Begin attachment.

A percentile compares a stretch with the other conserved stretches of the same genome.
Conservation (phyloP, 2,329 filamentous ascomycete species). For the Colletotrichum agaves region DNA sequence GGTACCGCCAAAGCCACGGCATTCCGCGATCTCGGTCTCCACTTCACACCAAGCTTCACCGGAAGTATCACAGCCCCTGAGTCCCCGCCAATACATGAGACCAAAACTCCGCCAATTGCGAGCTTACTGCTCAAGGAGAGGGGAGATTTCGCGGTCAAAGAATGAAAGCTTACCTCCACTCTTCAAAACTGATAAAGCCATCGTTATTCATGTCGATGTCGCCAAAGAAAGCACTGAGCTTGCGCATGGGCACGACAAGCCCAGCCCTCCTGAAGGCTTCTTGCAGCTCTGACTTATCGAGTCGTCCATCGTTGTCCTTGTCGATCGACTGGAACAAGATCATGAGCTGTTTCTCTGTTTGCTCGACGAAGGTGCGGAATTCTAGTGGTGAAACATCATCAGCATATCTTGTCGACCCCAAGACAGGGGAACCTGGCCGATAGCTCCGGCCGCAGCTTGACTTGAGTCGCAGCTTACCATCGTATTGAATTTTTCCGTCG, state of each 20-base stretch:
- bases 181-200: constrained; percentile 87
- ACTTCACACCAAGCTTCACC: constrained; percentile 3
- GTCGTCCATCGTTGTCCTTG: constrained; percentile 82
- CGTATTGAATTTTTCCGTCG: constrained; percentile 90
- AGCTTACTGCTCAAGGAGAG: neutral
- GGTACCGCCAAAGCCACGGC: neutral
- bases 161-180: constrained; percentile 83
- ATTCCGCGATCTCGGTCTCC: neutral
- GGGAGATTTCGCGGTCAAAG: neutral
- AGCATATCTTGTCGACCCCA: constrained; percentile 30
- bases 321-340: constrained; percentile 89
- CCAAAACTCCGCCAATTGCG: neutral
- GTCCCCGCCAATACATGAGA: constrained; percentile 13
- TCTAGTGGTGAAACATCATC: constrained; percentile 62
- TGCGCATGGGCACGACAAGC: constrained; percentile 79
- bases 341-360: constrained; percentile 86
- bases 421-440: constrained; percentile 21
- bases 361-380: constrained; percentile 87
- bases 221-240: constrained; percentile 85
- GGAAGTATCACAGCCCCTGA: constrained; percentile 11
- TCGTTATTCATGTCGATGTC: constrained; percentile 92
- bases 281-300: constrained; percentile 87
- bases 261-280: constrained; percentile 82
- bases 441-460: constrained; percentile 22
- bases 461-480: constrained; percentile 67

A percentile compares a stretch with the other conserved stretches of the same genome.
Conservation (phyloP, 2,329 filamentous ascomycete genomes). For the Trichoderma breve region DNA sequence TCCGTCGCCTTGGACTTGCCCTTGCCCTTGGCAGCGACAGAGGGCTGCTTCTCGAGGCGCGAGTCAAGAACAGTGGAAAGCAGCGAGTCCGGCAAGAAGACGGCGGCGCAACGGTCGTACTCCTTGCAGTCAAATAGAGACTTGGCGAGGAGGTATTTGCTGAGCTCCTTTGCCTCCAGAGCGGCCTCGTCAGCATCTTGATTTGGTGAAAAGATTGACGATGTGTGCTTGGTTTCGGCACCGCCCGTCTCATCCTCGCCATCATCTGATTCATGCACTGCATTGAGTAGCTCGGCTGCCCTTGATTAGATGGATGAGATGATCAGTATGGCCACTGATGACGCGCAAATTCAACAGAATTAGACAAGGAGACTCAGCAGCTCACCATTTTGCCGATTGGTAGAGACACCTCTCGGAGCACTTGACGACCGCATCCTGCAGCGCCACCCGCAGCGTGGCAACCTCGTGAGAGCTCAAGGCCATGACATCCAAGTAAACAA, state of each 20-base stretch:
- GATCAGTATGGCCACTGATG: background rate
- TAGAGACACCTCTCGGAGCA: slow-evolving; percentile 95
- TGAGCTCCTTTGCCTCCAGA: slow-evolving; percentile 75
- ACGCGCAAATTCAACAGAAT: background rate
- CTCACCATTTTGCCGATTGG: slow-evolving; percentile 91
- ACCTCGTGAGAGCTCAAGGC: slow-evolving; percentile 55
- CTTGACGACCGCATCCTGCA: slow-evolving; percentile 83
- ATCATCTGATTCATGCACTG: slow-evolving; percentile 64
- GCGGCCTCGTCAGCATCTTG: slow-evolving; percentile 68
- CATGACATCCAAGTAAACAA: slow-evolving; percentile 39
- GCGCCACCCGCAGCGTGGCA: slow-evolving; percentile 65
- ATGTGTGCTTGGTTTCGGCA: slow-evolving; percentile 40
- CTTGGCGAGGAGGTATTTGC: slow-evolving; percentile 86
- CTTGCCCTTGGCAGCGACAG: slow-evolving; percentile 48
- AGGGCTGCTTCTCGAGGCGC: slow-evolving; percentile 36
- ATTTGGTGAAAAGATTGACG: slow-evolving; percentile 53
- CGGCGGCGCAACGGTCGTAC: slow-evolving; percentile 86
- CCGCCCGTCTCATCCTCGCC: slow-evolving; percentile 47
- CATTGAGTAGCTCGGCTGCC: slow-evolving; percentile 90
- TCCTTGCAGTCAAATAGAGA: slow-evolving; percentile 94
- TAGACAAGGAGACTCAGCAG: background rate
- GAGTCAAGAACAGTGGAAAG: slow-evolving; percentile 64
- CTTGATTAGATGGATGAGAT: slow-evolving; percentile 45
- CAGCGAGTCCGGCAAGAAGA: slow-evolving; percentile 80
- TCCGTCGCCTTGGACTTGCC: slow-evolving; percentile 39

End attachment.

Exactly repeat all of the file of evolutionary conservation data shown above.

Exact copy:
A percentile compares a stretch with the other conserved stretches of the same genome.
Conservation (phyloP, 2,329 filamentous ascomycete species). For the Colletotrichum agaves region DNA sequence GGTACCGCCAAAGCCACGGCATTCCGCGATCTCGGTCTCCACTTCACACCAAGCTTCACCGGAAGTATCACAGCCCCTGAGTCCCCGCCAATACATGAGACCAAAACTCCGCCAATTGCGAGCTTACTGCTCAAGGAGAGGGGAGATTTCGCGGTCAAAGAATGAAAGCTTACCTCCACTCTTCAAAACTGATAAAGCCATCGTTATTCATGTCGATGTCGCCAAAGAAAGCACTGAGCTTGCGCATGGGCACGACAAGCCCAGCCCTCCTGAAGGCTTCTTGCAGCTCTGACTTATCGAGTCGTCCATCGTTGTCCTTGTCGATCGACTGGAACAAGATCATGAGCTGTTTCTCTGTTTGCTCGACGAAGGTGCGGAATTCTAGTGGTGAAACATCATCAGCATATCTTGTCGACCCCAAGACAGGGGAACCTGGCCGATAGCTCCGGCCGCAGCTTGACTTGAGTCGCAGCTTACCATCGTATTGAATTTTTCCGTCG, state of each 20-base stretch:
- bases 181-200: constrained; percentile 87
- ACTTCACACCAAGCTTCACC: constrained; percentile 3
- GTCGTCCATCGTTGTCCTTG: constrained; percentile 82
- CGTATTGAATTTTTCCGTCG: constrained; percentile 90
- AGCTTACTGCTCAAGGAGAG: neutral
- GGTACCGCCAAAGCCACGGC: neutral
- bases 161-180: constrained; percentile 83
- ATTCCGCGATCTCGGTCTCC: neutral
- GGGAGATTTCGCGGTCAAAG: neutral
- AGCATATCTTGTCGACCCCA: constrained; percentile 30
- bases 321-340: constrained; percentile 89
- CCAAAACTCCGCCAATTGCG: neutral
- GTCCCCGCCAATACATGAGA: constrained; percentile 13
- TCTAGTGGTGAAACATCATC: constrained; percentile 62
- TGCGCATGGGCACGACAAGC: constrained; percentile 79
- bases 341-360: constrained; percentile 86
- bases 421-440: constrained; percentile 21
- bases 361-380: constrained; percentile 87
- bases 221-240: constrained; percentile 85
- GGAAGTATCACAGCCCCTGA: constrained; percentile 11
- TCGTTATTCATGTCGATGTC: constrained; percentile 92
- bases 281-300: constrained; percentile 87
- bases 261-280: constrained; percentile 82
- bases 441-460: constrained; percentile 22
- bases 461-480: constrained; percentile 67

A percentile compares a stretch with the other conserved stretches of the same genome.
Conservation (phyloP, 2,329 filamentous ascomycete genomes). For the Trichoderma breve region DNA sequence TCCGTCGCCTTGGACTTGCCCTTGCCCTTGGCAGCGACAGAGGGCTGCTTCTCGAGGCGCGAGTCAAGAACAGTGGAAAGCAGCGAGTCCGGCAAGAAGACGGCGGCGCAACGGTCGTACTCCTTGCAGTCAAATAGAGACTTGGCGAGGAGGTATTTGCTGAGCTCCTTTGCCTCCAGAGCGGCCTCGTCAGCATCTTGATTTGGTGAAAAGATTGACGATGTGTGCTTGGTTTCGGCACCGCCCGTCTCATCCTCGCCATCATCTGATTCATGCACTGCATTGAGTAGCTCGGCTGCCCTTGATTAGATGGATGAGATGATCAGTATGGCCACTGATGACGCGCAAATTCAACAGAATTAGACAAGGAGACTCAGCAGCTCACCATTTTGCCGATTGGTAGAGACACCTCTCGGAGCACTTGACGACCGCATCCTGCAGCGCCACCCGCAGCGTGGCAACCTCGTGAGAGCTCAAGGCCATGACATCCAAGTAAACAA, state of each 20-base stretch:
- GATCAGTATGGCCACTGATG: background rate
- TAGAGACACCTCTCGGAGCA: slow-evolving; percentile 95
- TGAGCTCCTTTGCCTCCAGA: slow-evolving; percentile 75
- ACGCGCAAATTCAACAGAAT: background rate
- CTCACCATTTTGCCGATTGG: slow-evolving; percentile 91
- ACCTCGTGAGAGCTCAAGGC: slow-evolving; percentile 55
- CTTGACGACCGCATCCTGCA: slow-evolving; percentile 83
- ATCATCTGATTCATGCACTG: slow-evolving; percentile 64
- GCGGCCTCGTCAGCATCTTG: slow-evolving; percentile 68
- CATGACATCCAAGTAAACAA: slow-evolving; percentile 39
- GCGCCACCCGCAGCGTGGCA: slow-evolving; percentile 65
- ATGTGTGCTTGGTTTCGGCA: slow-evolving; percentile 40
- CTTGGCGAGGAGGTATTTGC: slow-evolving; percentile 86
- CTTGCCCTTGGCAGCGACAG: slow-evolving; percentile 48
- AGGGCTGCTTCTCGAGGCGC: slow-evolving; percentile 36
- ATTTGGTGAAAAGATTGACG: slow-evolving; percentile 53
- CGGCGGCGCAACGGTCGTAC: slow-evolving; percentile 86
- CCGCCCGTCTCATCCTCGCC: slow-evolving; percentile 47
- CATTGAGTAGCTCGGCTGCC: slow-evolving; percentile 90
- TCCTTGCAGTCAAATAGAGA: slow-evolving; percentile 94
- TAGACAAGGAGACTCAGCAG: background rate
- GAGTCAAGAACAGTGGAAAG: slow-evolving; percentile 64
- CTTGATTAGATGGATGAGAT: slow-evolving; percentile 45
- CAGCGAGTCCGGCAAGAAGA: slow-evolving; percentile 80
- TCCGTCGCCTTGGACTTGCC: slow-evolving; percentile 39